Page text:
At the time I liked the idea of the first new dash since 1970, but in hindsight I like the old one better. One thing I never understood was the trim panel between the taillights. It reminded me of the fussy trim on a 1960’s Frigidaire appliances in the kitchen of my Uncle Bob, who worked for GM at the time.
My parents were divorced so I did not live with the Lincoln most of the time, but I got full custody for one weekend – that of my senior prom. I got the car early Saturday morning, trading keys with Dad so that he got my ’67 Galaxie 500 convertible. The Lincoln was about six months old in May of 1978 – and it was filthy. Dad was piling 30k miles a year on a car back then and it showed. The bottom 1/4 of each side was heavily spattered with tar and the front end was covered with the remains of a bazillion unlucky victims from the insect kingdom. I spent the day returning the car to the way it was supposed to look, and both it and I looked maahvelous by go-time. It was by-far the nicest car any of my friends took – this was an era before everyone’s parents rented garish stretch limos. Ferkryinoutloud, it was a high school prom, not a wedding. A shiny nearly-new Lincoln was quite enough for me, thank you.
I should have expected that the car’s time with Dad would come to an end when, in the summer of 1979, we took a trip to the east coast for my grandparents’ fiftieth wedding anniversary. Dad had a client who did motor home rentals and we got a big Pace Arrow for the vacation. Who knows how things might have gone had we stayed home, but the northeast during the summer of 1979 was no place for a 4-6 mpg motorhome. That was the time and place for fuel shortages and gas lines – in which we spent several hours. After that experience, I am sure Dad saw the wisdom of trading for the new, downsized and more efficient Town Coupe that was introduced in the fall of 1979.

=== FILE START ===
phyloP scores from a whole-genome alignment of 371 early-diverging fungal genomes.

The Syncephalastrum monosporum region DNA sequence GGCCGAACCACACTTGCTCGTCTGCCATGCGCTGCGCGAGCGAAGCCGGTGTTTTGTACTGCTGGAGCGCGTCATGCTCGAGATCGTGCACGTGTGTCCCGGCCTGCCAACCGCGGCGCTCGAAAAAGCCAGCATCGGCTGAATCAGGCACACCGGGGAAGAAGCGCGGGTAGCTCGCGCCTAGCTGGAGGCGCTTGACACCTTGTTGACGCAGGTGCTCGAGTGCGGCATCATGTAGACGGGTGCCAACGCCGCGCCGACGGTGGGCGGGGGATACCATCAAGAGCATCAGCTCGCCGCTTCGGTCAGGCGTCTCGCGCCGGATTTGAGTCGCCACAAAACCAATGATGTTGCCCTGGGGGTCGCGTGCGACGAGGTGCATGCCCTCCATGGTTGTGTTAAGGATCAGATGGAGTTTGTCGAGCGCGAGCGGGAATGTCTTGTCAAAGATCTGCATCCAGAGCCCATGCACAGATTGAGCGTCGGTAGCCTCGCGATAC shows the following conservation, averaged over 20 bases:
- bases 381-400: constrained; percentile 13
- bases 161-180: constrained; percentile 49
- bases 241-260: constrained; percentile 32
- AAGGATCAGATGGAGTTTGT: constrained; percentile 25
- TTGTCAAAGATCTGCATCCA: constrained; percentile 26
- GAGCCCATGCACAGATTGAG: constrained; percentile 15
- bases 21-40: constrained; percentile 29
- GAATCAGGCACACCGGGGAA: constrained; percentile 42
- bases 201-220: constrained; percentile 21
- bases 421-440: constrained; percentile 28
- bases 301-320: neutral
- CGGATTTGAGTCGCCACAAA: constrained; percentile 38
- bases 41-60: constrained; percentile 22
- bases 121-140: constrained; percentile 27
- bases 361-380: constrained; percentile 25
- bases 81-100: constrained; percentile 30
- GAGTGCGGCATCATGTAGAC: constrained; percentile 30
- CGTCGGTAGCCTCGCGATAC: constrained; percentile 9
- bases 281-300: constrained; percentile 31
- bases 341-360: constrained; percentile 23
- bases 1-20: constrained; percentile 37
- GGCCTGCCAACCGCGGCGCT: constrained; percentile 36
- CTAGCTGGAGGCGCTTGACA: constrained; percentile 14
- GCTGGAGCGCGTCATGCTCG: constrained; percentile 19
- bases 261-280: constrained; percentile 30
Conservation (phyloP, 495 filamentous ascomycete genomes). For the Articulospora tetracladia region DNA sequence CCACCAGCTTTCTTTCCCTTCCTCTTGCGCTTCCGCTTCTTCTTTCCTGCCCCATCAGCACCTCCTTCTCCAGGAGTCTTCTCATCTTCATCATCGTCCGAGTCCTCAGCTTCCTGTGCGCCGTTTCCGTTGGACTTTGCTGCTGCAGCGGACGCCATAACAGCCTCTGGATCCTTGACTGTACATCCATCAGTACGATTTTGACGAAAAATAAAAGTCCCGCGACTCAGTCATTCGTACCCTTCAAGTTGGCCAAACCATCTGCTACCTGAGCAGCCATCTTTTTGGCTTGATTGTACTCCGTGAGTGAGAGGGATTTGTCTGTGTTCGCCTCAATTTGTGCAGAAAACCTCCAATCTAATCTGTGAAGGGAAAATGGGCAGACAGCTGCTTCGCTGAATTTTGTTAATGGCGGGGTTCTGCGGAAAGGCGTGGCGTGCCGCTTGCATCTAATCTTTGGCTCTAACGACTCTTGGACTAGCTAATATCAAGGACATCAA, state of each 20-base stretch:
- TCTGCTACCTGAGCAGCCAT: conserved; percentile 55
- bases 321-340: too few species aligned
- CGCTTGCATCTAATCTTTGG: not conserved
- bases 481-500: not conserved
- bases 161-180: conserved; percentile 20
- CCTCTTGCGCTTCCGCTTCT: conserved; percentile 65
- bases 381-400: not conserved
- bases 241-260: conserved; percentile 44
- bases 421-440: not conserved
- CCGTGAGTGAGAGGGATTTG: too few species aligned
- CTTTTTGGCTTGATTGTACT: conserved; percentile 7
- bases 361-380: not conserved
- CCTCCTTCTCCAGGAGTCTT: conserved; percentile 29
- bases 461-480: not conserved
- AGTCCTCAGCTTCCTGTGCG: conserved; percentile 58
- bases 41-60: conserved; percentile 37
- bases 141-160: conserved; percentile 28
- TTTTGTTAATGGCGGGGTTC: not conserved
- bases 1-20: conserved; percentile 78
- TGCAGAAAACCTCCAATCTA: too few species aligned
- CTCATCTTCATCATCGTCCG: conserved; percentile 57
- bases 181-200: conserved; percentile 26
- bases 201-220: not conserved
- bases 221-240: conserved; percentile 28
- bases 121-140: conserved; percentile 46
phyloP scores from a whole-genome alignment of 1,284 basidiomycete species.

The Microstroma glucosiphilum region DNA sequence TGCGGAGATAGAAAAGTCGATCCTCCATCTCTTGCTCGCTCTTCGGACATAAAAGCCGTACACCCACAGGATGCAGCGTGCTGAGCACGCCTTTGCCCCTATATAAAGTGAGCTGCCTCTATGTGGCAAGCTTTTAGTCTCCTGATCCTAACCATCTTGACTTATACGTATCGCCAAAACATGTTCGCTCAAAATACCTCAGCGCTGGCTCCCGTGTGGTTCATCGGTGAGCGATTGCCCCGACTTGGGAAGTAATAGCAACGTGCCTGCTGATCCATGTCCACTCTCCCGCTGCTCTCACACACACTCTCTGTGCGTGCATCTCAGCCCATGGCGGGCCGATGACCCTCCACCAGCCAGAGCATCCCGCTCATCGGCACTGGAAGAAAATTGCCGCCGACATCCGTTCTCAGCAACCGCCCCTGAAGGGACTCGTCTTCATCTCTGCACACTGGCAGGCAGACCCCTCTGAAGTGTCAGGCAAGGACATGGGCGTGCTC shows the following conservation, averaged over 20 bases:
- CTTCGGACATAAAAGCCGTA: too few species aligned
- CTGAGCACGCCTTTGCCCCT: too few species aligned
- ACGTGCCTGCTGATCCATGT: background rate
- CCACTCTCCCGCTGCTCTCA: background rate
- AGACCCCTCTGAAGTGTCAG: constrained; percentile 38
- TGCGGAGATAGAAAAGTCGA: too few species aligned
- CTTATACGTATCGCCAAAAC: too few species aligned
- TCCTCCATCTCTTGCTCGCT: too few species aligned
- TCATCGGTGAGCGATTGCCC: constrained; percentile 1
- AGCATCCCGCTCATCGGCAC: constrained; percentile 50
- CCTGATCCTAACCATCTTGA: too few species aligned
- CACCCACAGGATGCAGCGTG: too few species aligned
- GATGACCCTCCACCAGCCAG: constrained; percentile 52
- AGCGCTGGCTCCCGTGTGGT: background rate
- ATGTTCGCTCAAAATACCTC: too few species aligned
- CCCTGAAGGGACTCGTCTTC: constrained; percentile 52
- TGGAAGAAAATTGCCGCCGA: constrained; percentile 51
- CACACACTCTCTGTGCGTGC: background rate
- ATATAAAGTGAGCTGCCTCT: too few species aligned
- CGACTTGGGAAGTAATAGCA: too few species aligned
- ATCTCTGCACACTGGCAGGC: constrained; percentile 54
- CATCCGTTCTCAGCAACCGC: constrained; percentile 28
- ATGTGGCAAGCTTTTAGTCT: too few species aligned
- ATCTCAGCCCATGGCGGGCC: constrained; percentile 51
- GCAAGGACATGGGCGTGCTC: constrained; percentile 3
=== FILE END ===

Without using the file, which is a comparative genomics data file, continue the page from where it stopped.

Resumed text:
I got to drive the ’80 not long after he got it, and considered it a horrible downgrade. It felt thin and cheap after that big bruising 78 and was ugly as hell besides. Lincoln, at that point, became dead to me. I never have developed a real love for the Panther Lincolns, and the entire reason for that is this car right here. No matter the color or equipment level, this car did American luxury in a way few others of its day could manage. It also may have been one of the best all-around cars to come out of the Ford Motor Company in a good long time. These cars had one mission – elegance. They may not have been as elegant as the Lincolns of the mid 1960s, but they were a darn sight more elegant than any other car put out by a US manufacturer. And they were smoother and quieter than any other car put out by any other manufacturer anywhere. Is this the last time an American car could say this?
So if you are looking for an objective critique of these cars, I’m not your guy. Because I flat-out love these, which is something I have a hard time saying when it comes to about anything else built by Ford in that difficult decade. And this was undoubtedly why I stopped to photograph this one in a Wendy’s parking lot in October of 2011. If someone was willing to pay to keep gas in the tank, that person would be amply rewarded with something as durable, comfortable and attractive as you could ask for from its time. That these have survived in such numbers as they have means that a lot of others understood this too.
Photographed October 6, 2011, Suburban Northeast Indianapolis, Indiana